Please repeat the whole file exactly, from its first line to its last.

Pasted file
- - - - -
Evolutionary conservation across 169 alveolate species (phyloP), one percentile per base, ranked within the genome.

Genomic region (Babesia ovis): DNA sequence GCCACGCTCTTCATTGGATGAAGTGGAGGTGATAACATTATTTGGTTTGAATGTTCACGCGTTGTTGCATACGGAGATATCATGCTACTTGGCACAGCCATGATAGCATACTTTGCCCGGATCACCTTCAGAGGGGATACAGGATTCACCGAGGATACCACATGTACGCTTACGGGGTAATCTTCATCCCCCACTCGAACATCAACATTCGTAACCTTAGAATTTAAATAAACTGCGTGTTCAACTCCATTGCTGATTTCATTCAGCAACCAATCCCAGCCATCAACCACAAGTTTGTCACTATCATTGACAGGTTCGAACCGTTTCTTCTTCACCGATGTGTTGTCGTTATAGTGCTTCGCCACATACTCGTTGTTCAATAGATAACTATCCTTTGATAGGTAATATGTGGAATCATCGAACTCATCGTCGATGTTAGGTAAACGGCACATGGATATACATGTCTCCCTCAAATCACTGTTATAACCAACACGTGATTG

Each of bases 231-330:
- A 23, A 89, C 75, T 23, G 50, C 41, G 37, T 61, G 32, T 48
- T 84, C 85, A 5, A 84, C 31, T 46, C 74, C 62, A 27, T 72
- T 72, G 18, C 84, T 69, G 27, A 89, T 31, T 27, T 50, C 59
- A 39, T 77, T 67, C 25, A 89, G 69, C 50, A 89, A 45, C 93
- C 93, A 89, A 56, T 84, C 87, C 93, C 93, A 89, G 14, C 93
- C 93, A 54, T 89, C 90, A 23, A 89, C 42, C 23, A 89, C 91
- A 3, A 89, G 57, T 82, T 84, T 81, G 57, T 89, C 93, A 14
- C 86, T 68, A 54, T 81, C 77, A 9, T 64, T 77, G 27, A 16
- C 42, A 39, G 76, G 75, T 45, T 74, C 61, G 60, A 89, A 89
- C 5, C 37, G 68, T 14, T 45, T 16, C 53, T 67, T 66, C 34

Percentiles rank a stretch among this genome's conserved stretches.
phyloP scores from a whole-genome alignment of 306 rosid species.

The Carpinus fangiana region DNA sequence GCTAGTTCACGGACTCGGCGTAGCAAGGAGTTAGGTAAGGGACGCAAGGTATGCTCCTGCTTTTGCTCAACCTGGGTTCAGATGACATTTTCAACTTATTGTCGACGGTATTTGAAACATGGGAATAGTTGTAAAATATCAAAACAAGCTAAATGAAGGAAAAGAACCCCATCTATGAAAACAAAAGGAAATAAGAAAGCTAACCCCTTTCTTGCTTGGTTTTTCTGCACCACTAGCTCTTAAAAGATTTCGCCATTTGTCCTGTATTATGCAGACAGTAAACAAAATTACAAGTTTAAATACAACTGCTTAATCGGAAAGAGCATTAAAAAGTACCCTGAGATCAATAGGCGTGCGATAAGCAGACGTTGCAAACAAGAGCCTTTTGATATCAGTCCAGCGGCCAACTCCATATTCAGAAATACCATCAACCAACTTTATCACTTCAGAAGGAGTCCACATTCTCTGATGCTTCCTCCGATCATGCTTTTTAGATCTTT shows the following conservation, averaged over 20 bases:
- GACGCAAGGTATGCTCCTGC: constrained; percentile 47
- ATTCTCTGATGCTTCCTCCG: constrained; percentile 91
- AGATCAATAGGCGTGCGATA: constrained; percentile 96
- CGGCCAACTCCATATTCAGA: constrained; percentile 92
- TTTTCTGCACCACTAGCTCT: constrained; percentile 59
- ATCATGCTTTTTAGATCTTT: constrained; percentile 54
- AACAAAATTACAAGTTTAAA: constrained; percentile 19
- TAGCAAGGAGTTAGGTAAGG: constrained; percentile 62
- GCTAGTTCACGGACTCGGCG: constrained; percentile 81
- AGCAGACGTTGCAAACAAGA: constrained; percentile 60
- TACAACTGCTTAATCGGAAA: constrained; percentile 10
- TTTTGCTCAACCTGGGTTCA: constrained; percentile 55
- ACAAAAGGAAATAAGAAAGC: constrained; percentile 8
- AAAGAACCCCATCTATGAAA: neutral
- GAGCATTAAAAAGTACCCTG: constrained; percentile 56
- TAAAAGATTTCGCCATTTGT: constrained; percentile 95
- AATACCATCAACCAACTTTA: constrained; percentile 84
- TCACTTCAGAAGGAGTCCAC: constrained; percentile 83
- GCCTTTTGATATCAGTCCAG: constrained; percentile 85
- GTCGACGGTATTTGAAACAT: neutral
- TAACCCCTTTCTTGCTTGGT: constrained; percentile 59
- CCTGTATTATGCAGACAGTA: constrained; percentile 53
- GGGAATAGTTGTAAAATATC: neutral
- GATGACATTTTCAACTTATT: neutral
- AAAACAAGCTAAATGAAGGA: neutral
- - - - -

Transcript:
Evolutionary conservation across 169 alveolate species (phyloP), one percentile per base, ranked within the genome.

Genomic region (Babesia ovis): DNA sequence GCCACGCTCTTCATTGGATGAAGTGGAGGTGATAACATTATTTGGTTTGAATGTTCACGCGTTGTTGCATACGGAGATATCATGCTACTTGGCACAGCCATGATAGCATACTTTGCCCGGATCACCTTCAGAGGGGATACAGGATTCACCGAGGATACCACATGTACGCTTACGGGGTAATCTTCATCCCCCACTCGAACATCAACATTCGTAACCTTAGAATTTAAATAAACTGCGTGTTCAACTCCATTGCTGATTTCATTCAGCAACCAATCCCAGCCATCAACCACAAGTTTGTCACTATCATTGACAGGTTCGAACCGTTTCTTCTTCACCGATGTGTTGTCGTTATAGTGCTTCGCCACATACTCGTTGTTCAATAGATAACTATCCTTTGATAGGTAATATGTGGAATCATCGAACTCATCGTCGATGTTAGGTAAACGGCACATGGATATACATGTCTCCCTCAAATCACTGTTATAACCAACACGTGATTG

Each of bases 231-330:
- A 23, A 89, C 75, T 23, G 50, C 41, G 37, T 61, G 32, T 48
- T 84, C 85, A 5, A 84, C 31, T 46, C 74, C 62, A 27, T 72
- T 72, G 18, C 84, T 69, G 27, A 89, T 31, T 27, T 50, C 59
- A 39, T 77, T 67, C 25, A 89, G 69, C 50, A 89, A 45, C 93
- C 93, A 89, A 56, T 84, C 87, C 93, C 93, A 89, G 14, C 93
- C 93, A 54, T 89, C 90, A 23, A 89, C 42, C 23, A 89, C 91
- A 3, A 89, G 57, T 82, T 84, T 81, G 57, T 89, C 93, A 14
- C 86, T 68, A 54, T 81, C 77, A 9, T 64, T 77, G 27, A 16
- C 42, A 39, G 76, G 75, T 45, T 74, C 61, G 60, A 89, A 89
- C 5, C 37, G 68, T 14, T 45, T 16, C 53, T 67, T 66, C 34

Percentiles rank a stretch among this genome's conserved stretches.
phyloP scores from a whole-genome alignment of 306 rosid species.

The Carpinus fangiana region DNA sequence GCTAGTTCACGGACTCGGCGTAGCAAGGAGTTAGGTAAGGGACGCAAGGTATGCTCCTGCTTTTGCTCAACCTGGGTTCAGATGACATTTTCAACTTATTGTCGACGGTATTTGAAACATGGGAATAGTTGTAAAATATCAAAACAAGCTAAATGAAGGAAAAGAACCCCATCTATGAAAACAAAAGGAAATAAGAAAGCTAACCCCTTTCTTGCTTGGTTTTTCTGCACCACTAGCTCTTAAAAGATTTCGCCATTTGTCCTGTATTATGCAGACAGTAAACAAAATTACAAGTTTAAATACAACTGCTTAATCGGAAAGAGCATTAAAAAGTACCCTGAGATCAATAGGCGTGCGATAAGCAGACGTTGCAAACAAGAGCCTTTTGATATCAGTCCAGCGGCCAACTCCATATTCAGAAATACCATCAACCAACTTTATCACTTCAGAAGGAGTCCACATTCTCTGATGCTTCCTCCGATCATGCTTTTTAGATCTTT shows the following conservation, averaged over 20 bases:
- GACGCAAGGTATGCTCCTGC: constrained; percentile 47
- ATTCTCTGATGCTTCCTCCG: constrained; percentile 91
- AGATCAATAGGCGTGCGATA: constrained; percentile 96
- CGGCCAACTCCATATTCAGA: constrained; percentile 92
- TTTTCTGCACCACTAGCTCT: constrained; percentile 59
- ATCATGCTTTTTAGATCTTT: constrained; percentile 54
- AACAAAATTACAAGTTTAAA: constrained; percentile 19
- TAGCAAGGAGTTAGGTAAGG: constrained; percentile 62
- GCTAGTTCACGGACTCGGCG: constrained; percentile 81
- AGCAGACGTTGCAAACAAGA: constrained; percentile 60
- TACAACTGCTTAATCGGAAA: constrained; percentile 10
- TTTTGCTCAACCTGGGTTCA: constrained; percentile 55
- ACAAAAGGAAATAAGAAAGC: constrained; percentile 8
- AAAGAACCCCATCTATGAAA: neutral
- GAGCATTAAAAAGTACCCTG: constrained; percentile 56
- TAAAAGATTTCGCCATTTGT: constrained; percentile 95
- AATACCATCAACCAACTTTA: constrained; percentile 84
- TCACTTCAGAAGGAGTCCAC: constrained; percentile 83
- GCCTTTTGATATCAGTCCAG: constrained; percentile 85
- GTCGACGGTATTTGAAACAT: neutral
- TAACCCCTTTCTTGCTTGGT: constrained; percentile 59
- CCTGTATTATGCAGACAGTA: constrained; percentile 53
- GGGAATAGTTGTAAAATATC: neutral
- GATGACATTTTCAACTTATT: neutral
- AAAACAAGCTAAATGAAGGA: neutral